Italian photographer Giulio di Sturco spent eight years photographing the Ganges sacred waters, documenting it as both person and place in ‘Living Entity’.
The Ganges river, considered sacred by more than 1 billion Indians, has become the first non-human entity in India to be granted the same legal rights as people. A court in the northern Indian state of Uttarakhand ordered that the Ganges and its main tributary, the Yamuna, be accorded the status of living human entities.
The Ganges is a prime example of the unresolved contradiction between man and the environment. The Ganges is a river intimately connected with every aspect of Indian life. It is a source of water, energy and livelihood for millions of people who live along the banks of this river and thanks to the fertile land, it provides food to more than one-third of the Indian population.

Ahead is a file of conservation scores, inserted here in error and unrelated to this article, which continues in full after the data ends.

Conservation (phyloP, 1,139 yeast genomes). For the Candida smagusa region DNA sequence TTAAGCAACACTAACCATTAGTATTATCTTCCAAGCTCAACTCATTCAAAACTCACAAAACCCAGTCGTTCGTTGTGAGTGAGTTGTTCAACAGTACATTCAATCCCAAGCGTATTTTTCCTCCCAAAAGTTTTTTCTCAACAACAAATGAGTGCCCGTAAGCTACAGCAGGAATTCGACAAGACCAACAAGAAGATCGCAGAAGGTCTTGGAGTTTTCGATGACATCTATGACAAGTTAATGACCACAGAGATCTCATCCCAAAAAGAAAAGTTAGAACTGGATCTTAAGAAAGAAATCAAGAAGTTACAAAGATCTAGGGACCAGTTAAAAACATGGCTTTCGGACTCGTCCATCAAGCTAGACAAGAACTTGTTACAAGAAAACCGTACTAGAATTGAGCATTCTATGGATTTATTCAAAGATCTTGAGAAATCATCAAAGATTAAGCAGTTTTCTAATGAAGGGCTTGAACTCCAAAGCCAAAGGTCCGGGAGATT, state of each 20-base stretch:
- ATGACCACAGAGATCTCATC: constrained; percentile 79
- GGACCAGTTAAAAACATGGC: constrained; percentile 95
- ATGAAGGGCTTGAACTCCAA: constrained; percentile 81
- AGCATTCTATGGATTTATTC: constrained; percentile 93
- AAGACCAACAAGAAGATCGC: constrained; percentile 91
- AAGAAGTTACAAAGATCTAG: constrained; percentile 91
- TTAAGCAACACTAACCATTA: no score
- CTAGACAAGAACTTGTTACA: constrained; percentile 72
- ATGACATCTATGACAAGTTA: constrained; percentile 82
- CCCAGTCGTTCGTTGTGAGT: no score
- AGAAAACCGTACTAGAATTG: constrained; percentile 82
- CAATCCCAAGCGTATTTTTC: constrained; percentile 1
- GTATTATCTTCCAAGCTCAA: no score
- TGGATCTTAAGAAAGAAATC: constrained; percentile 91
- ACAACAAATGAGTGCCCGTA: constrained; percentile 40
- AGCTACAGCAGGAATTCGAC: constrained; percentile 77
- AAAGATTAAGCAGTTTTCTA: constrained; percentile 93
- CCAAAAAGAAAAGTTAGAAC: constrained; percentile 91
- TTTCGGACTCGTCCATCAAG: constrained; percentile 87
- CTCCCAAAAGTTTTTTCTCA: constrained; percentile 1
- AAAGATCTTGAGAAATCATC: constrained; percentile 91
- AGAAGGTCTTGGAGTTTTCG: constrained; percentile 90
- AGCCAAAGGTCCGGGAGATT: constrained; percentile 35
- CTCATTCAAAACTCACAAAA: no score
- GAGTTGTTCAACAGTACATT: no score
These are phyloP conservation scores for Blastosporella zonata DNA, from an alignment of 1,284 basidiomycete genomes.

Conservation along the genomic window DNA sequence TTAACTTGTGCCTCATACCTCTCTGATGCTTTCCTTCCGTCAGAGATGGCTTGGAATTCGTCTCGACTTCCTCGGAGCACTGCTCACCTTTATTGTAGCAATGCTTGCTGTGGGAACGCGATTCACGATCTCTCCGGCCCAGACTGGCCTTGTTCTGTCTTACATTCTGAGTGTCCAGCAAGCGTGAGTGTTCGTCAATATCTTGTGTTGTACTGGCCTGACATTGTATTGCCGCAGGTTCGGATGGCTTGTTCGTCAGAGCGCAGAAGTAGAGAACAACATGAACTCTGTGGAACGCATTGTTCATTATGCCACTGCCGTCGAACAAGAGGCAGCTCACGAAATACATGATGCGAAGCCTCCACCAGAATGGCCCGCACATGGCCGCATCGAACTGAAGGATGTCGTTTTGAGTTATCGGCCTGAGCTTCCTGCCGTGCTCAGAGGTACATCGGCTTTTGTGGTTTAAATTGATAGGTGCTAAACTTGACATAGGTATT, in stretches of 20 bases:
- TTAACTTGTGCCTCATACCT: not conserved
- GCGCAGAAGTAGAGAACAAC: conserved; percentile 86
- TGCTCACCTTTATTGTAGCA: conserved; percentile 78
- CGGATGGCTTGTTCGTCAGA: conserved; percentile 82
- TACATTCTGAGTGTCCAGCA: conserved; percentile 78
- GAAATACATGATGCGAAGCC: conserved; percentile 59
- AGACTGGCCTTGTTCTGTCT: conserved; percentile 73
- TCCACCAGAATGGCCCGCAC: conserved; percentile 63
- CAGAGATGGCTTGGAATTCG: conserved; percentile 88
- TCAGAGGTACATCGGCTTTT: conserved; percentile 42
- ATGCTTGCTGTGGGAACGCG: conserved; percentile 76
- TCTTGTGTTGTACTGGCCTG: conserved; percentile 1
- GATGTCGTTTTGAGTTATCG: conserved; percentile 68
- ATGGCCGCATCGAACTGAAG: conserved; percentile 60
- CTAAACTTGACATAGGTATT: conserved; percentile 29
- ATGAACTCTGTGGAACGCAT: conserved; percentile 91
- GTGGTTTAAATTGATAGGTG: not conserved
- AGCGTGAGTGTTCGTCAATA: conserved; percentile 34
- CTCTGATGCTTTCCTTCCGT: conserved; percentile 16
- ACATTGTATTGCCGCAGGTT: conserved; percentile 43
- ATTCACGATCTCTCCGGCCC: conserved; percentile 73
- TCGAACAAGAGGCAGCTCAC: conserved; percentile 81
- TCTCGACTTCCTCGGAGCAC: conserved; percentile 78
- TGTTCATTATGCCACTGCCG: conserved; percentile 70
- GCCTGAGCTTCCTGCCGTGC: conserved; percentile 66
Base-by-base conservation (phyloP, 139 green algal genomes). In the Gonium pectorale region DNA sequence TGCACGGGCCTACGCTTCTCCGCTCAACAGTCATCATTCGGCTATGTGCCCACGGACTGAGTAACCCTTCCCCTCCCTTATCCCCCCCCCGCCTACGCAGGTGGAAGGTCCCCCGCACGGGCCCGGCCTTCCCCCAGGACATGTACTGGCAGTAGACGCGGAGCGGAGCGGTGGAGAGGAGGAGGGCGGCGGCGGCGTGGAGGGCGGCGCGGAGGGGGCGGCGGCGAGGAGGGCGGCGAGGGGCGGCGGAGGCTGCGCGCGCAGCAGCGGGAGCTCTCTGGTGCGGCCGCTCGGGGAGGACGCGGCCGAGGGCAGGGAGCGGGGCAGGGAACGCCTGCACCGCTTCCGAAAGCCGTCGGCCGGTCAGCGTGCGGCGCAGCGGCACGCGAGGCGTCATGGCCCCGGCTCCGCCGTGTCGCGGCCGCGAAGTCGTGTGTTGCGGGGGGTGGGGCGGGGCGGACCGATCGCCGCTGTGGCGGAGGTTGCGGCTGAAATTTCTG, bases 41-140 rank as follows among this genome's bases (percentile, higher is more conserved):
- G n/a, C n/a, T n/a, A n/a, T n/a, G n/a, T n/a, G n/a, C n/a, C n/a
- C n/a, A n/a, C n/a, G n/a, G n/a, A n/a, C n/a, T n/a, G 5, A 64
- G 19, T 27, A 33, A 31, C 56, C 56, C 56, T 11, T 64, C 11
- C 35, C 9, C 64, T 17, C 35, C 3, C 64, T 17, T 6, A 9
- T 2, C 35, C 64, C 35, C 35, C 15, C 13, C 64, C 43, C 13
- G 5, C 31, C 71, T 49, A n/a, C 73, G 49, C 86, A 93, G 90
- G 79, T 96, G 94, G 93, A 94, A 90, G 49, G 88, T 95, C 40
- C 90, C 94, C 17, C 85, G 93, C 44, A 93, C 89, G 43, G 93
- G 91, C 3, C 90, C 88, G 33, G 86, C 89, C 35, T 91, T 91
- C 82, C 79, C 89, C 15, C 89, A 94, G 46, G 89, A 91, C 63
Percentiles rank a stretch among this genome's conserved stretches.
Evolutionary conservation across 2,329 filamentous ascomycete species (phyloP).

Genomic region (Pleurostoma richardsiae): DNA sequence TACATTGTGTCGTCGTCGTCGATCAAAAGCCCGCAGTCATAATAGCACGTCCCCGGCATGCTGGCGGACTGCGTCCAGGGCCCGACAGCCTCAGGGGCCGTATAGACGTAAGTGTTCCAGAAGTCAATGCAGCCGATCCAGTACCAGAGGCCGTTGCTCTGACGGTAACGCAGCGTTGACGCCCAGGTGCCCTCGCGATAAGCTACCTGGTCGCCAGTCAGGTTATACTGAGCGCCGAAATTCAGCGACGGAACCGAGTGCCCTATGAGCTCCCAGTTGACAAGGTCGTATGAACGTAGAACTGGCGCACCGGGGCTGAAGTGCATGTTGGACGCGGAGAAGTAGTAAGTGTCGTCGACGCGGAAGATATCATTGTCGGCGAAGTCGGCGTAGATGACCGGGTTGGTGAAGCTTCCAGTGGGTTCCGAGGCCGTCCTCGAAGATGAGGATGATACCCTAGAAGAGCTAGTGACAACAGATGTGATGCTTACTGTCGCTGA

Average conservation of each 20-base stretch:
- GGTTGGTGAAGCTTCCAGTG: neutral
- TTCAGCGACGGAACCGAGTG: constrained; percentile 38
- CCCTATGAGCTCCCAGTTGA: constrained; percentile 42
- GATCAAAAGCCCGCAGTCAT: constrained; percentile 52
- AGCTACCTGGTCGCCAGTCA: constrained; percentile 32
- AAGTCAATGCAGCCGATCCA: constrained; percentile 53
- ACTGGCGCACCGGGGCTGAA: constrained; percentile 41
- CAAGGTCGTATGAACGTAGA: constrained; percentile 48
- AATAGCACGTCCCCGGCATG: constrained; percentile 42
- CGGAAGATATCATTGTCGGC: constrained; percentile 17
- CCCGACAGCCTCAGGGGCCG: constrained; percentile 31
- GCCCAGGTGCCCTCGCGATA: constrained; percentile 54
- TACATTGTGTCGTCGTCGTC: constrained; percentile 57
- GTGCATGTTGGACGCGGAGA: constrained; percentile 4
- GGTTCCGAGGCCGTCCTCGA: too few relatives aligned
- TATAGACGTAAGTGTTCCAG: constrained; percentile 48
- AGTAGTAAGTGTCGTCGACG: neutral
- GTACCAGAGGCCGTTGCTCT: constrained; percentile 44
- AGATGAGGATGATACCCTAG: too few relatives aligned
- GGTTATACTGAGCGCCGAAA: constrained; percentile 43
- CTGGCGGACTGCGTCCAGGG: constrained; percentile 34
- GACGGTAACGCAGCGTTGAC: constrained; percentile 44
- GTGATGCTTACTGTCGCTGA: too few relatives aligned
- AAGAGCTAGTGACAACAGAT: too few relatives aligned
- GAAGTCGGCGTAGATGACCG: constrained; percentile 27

It’s ecosystem also includes one of the most numerous and varied animal and plant species. Despite this, today it is one of the most polluted rivers in the world because of toxic waste factories dump in its water every day, damaging human health and the environment that surrounds it. What will happen tomorrow? Is the Ganges destined to die under the blows of humanity, or can we hope for change?